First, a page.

Melanie Williams’ front yard is alive with activity. Birds chirp, hummingbirds, butterflies and bees fly from flower to flower, and lizards scurry underfoot. It’s hard to believe that when Melanie moved into her house in 2010, this front yard was a simple patch of well-trimmed grass. Melanie decided to transform her landscape in 2015, when water restrictions during the worst of the drought left her grass with dry, brown patches.
“When I heard about the Southern California and San Diego County Water Rebate Program, for replacing turf, I thought, ‘I can do that!’ and I started right away.”
Melanie decided she wanted a yard alive with activity, and began researching plants that attracted a variety of birds, butterflies and other critters. She also wanted a dynamic yard, filled with a variety of colors, sizes and shapes. Melanie worked weekends and evenings to complete every step of the transformation process, from measuring and sketching her yard to digging holes and choosing plants.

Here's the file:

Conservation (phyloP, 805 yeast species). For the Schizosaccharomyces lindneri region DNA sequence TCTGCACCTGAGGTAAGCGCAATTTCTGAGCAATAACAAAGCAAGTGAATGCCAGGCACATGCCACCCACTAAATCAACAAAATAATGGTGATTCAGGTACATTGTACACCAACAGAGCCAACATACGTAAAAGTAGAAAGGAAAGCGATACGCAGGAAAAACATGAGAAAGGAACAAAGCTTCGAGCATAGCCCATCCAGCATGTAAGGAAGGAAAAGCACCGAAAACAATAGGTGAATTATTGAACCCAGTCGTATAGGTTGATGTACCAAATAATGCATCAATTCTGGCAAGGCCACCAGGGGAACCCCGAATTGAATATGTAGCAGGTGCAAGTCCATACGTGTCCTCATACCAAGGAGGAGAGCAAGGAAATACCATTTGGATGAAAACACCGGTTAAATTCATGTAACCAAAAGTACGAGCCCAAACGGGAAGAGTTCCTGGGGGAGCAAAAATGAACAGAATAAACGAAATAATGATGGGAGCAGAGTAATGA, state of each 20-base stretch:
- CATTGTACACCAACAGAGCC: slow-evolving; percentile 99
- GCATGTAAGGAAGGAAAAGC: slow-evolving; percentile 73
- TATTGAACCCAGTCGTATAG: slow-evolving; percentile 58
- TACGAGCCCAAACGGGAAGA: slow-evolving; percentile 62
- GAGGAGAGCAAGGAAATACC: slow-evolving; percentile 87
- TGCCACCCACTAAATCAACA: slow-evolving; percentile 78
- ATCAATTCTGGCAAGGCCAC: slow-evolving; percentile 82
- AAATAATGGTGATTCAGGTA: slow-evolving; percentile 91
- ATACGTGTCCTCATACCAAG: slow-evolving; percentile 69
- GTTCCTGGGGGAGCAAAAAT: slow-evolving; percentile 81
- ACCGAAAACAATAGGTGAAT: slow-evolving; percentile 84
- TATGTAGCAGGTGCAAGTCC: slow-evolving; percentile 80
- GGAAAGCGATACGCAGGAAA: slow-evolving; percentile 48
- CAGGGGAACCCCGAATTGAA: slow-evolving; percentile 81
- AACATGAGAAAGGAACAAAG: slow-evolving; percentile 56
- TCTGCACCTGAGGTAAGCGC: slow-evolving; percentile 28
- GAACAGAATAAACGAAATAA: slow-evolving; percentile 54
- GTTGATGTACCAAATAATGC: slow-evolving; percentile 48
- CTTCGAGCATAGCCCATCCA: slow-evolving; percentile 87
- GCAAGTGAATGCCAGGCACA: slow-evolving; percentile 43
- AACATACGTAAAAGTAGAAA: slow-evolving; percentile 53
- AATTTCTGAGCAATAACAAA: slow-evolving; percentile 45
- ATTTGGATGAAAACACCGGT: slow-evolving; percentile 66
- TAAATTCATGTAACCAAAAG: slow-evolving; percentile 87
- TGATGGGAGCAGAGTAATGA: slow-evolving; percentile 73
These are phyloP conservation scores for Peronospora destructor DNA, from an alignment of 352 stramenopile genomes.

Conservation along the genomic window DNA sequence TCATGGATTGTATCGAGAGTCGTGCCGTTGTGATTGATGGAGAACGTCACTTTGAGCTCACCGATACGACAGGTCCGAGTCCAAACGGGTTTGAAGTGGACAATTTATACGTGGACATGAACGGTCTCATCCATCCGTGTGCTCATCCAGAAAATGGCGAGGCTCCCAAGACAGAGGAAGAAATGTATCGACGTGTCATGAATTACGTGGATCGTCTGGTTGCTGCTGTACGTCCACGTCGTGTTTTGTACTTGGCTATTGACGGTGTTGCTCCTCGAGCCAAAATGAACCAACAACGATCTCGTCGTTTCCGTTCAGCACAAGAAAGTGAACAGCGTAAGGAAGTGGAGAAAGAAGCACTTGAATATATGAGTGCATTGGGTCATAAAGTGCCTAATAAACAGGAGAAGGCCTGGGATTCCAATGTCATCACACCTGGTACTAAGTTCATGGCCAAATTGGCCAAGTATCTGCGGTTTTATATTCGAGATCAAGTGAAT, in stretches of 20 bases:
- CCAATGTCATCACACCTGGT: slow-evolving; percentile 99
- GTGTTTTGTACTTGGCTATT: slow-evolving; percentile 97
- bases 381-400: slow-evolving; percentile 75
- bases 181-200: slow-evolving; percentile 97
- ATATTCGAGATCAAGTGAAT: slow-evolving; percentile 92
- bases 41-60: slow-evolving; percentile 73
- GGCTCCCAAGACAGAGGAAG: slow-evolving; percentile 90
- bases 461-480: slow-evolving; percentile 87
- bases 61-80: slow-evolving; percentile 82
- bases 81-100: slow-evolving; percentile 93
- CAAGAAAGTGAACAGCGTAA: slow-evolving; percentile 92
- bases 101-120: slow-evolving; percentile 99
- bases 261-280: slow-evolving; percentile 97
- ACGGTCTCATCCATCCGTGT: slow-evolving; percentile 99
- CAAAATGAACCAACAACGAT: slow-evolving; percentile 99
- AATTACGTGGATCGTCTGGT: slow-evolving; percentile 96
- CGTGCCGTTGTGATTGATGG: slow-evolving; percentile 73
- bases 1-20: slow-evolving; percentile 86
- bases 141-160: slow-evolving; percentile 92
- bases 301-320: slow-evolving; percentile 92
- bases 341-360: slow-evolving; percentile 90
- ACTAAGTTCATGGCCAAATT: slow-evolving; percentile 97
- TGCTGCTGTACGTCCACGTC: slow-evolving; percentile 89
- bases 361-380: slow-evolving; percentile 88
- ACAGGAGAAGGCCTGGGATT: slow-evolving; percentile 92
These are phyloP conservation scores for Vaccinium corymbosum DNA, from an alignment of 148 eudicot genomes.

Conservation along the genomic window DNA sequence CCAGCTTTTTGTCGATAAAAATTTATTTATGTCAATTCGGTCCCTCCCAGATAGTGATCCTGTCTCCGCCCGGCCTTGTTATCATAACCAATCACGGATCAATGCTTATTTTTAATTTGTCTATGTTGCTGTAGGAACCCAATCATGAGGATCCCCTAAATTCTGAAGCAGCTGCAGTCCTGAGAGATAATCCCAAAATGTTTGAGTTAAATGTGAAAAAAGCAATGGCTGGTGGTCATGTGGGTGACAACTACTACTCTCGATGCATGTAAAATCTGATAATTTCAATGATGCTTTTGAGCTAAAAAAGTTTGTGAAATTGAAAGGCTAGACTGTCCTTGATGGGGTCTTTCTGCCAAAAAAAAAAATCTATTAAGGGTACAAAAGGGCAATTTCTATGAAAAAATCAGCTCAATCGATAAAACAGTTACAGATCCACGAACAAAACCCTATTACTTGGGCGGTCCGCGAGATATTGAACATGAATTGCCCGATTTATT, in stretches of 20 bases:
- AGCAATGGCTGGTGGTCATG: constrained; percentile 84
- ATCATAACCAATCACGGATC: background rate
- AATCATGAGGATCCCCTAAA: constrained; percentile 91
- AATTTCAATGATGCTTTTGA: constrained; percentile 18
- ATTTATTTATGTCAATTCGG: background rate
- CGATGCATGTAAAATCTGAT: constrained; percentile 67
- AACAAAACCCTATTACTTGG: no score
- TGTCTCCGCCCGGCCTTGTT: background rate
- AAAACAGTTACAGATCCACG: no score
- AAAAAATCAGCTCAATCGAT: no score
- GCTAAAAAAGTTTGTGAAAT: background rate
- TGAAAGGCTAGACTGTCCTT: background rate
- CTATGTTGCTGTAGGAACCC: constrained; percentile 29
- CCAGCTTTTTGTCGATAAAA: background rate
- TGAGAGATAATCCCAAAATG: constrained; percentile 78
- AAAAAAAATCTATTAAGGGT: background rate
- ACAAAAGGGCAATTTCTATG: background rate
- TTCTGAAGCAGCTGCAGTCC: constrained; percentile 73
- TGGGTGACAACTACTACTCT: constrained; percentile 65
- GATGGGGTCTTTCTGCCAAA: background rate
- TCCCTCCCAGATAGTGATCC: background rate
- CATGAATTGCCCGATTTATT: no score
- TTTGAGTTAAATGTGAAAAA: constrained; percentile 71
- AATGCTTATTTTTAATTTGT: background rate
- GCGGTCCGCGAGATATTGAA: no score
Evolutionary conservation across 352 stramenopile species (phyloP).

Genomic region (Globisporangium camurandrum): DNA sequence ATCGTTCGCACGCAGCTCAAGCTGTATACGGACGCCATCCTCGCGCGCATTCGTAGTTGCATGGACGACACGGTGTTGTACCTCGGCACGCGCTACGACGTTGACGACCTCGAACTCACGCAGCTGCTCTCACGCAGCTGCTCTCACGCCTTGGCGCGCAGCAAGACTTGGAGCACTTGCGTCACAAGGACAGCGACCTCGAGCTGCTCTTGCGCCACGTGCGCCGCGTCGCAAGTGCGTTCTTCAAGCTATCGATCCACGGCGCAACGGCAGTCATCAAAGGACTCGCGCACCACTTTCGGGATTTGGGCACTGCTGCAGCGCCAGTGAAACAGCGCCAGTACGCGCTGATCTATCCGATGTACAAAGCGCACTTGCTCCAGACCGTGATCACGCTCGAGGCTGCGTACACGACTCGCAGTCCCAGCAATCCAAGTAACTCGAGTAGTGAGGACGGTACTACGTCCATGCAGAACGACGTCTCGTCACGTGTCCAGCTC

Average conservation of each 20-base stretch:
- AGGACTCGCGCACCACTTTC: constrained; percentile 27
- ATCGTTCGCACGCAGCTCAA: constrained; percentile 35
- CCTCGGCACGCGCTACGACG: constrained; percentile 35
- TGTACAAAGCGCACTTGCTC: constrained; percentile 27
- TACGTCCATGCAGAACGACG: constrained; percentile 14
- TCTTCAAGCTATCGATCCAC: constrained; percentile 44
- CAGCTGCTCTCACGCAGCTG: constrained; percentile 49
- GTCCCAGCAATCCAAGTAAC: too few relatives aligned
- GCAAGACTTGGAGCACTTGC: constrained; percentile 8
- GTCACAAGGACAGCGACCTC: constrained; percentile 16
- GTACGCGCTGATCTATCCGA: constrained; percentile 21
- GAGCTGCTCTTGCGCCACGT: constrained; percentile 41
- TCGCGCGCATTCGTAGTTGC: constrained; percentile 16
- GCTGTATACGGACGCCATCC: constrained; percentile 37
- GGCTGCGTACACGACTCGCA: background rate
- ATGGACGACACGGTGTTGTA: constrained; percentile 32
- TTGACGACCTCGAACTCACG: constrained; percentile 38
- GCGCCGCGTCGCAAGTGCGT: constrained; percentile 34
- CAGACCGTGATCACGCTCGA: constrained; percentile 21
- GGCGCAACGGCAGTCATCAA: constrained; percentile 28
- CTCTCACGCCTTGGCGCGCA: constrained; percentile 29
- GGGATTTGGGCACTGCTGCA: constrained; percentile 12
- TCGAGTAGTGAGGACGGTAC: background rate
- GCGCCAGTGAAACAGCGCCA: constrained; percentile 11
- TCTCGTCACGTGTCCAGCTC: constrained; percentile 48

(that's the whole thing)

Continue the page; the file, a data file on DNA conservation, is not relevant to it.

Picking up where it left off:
Melanie Williams with her award at Padre Dam's Conservation Garden
Melanie performed all of the work herself, with a little help from her dad during the removal of the existing turf. She chose 5 and 10 gallon plants so that she could lift the plants and put them in the ground herself. She even retrofitted her existing irrigation system to a drip system.
After several months of hard work, Melanie had created a WaterSmart Landscape. As time went on she continued to work on her landscape, making adjustments as she noticed where certain species were thriving. She also added succulents after finding that they did well in her yard. One of the best surprises she found was that many of her plants exceeded the estimated sizes and soon her garden looked lush and colorful. She looks forward to her tree growing larger and providing shade for her smaller plants.
A section of Williams' landscape before and after growth
Melanie now waters each part of her yard for 15 minutes once a week, a huge change from when she was maintaining her lawn by watering 3-4 times a week. She has installed rain barrels in her backyard and uses the collected water when possible.
Even more satisfying than water savings is Melanie’s experience watching her yard come to life. Her advice to others who are considering creating a water-efficient landscape is to find diverse plants that will attract a variety of wildlife.
“Every morning when I wake up I can hear the birds and I know they’re in my yard. The hummingbirds fight over the flowers, it’s nice to see activity. It’s a little ecosystem.”
A hummingbird rests on a Texas Ranger plant